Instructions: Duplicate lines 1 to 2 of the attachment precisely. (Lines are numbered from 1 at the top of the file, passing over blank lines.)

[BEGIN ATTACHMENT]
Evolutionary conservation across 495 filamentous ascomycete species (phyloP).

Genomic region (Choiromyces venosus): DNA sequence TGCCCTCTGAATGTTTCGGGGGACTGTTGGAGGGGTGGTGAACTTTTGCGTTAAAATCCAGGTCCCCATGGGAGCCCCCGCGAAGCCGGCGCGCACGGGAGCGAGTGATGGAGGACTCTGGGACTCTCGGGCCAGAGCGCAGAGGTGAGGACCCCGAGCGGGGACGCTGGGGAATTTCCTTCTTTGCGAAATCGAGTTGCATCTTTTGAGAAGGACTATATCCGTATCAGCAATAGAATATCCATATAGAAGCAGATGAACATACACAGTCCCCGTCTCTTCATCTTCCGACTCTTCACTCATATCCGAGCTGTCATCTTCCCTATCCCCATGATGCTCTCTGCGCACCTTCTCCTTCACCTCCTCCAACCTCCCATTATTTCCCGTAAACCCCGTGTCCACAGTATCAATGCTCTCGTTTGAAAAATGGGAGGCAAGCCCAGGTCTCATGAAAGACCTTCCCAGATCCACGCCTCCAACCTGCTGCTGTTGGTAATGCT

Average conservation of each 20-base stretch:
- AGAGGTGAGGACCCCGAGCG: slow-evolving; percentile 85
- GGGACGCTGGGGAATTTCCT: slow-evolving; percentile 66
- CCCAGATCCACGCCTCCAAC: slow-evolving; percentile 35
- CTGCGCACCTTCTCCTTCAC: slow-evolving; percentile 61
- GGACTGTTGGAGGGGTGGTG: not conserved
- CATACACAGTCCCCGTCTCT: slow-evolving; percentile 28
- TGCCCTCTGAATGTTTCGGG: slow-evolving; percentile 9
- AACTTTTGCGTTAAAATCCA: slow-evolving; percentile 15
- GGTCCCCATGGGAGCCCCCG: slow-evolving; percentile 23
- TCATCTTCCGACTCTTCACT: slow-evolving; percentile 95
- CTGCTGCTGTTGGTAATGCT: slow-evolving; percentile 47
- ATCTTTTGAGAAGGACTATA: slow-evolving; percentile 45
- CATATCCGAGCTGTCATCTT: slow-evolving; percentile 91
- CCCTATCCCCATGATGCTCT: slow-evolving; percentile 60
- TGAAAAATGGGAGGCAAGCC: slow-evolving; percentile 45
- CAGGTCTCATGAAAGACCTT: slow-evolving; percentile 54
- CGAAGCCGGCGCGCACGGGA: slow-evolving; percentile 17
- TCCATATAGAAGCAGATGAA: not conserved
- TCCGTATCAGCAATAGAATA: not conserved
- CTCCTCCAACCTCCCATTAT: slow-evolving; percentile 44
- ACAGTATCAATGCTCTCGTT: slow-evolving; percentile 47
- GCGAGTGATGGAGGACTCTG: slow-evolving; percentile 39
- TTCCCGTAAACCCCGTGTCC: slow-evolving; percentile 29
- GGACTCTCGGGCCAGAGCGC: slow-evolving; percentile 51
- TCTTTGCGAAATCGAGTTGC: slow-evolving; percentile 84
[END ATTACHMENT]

Evolutionary conservation across 495 filamentous ascomycete species (phyloP).

Genomic region (Choiromyces venosus): DNA sequence TGCCCTCTGAATGTTTCGGGGGACTGTTGGAGGGGTGGTGAACTTTTGCGTTAAAATCCAGGTCCCCATGGGAGCCCCCGCGAAGCCGGCGCGCACGGGAGCGAGTGATGGAGGACTCTGGGACTCTCGGGCCAGAGCGCAGAGGTGAGGACCCCGAGCGGGGACGCTGGGGAATTTCCTTCTTTGCGAAATCGAGTTGCATCTTTTGAGAAGGACTATATCCGTATCAGCAATAGAATATCCATATAGAAGCAGATGAACATACACAGTCCCCGTCTCTTCATCTTCCGACTCTTCACTCATATCCGAGCTGTCATCTTCCCTATCCCCATGATGCTCTCTGCGCACCTTCTCCTTCACCTCCTCCAACCTCCCATTATTTCCCGTAAACCCCGTGTCCACAGTATCAATGCTCTCGTTTGAAAAATGGGAGGCAAGCCCAGGTCTCATGAAAGACCTTCCCAGATCCACGCCTCCAACCTGCTGCTGTTGGTAATGCT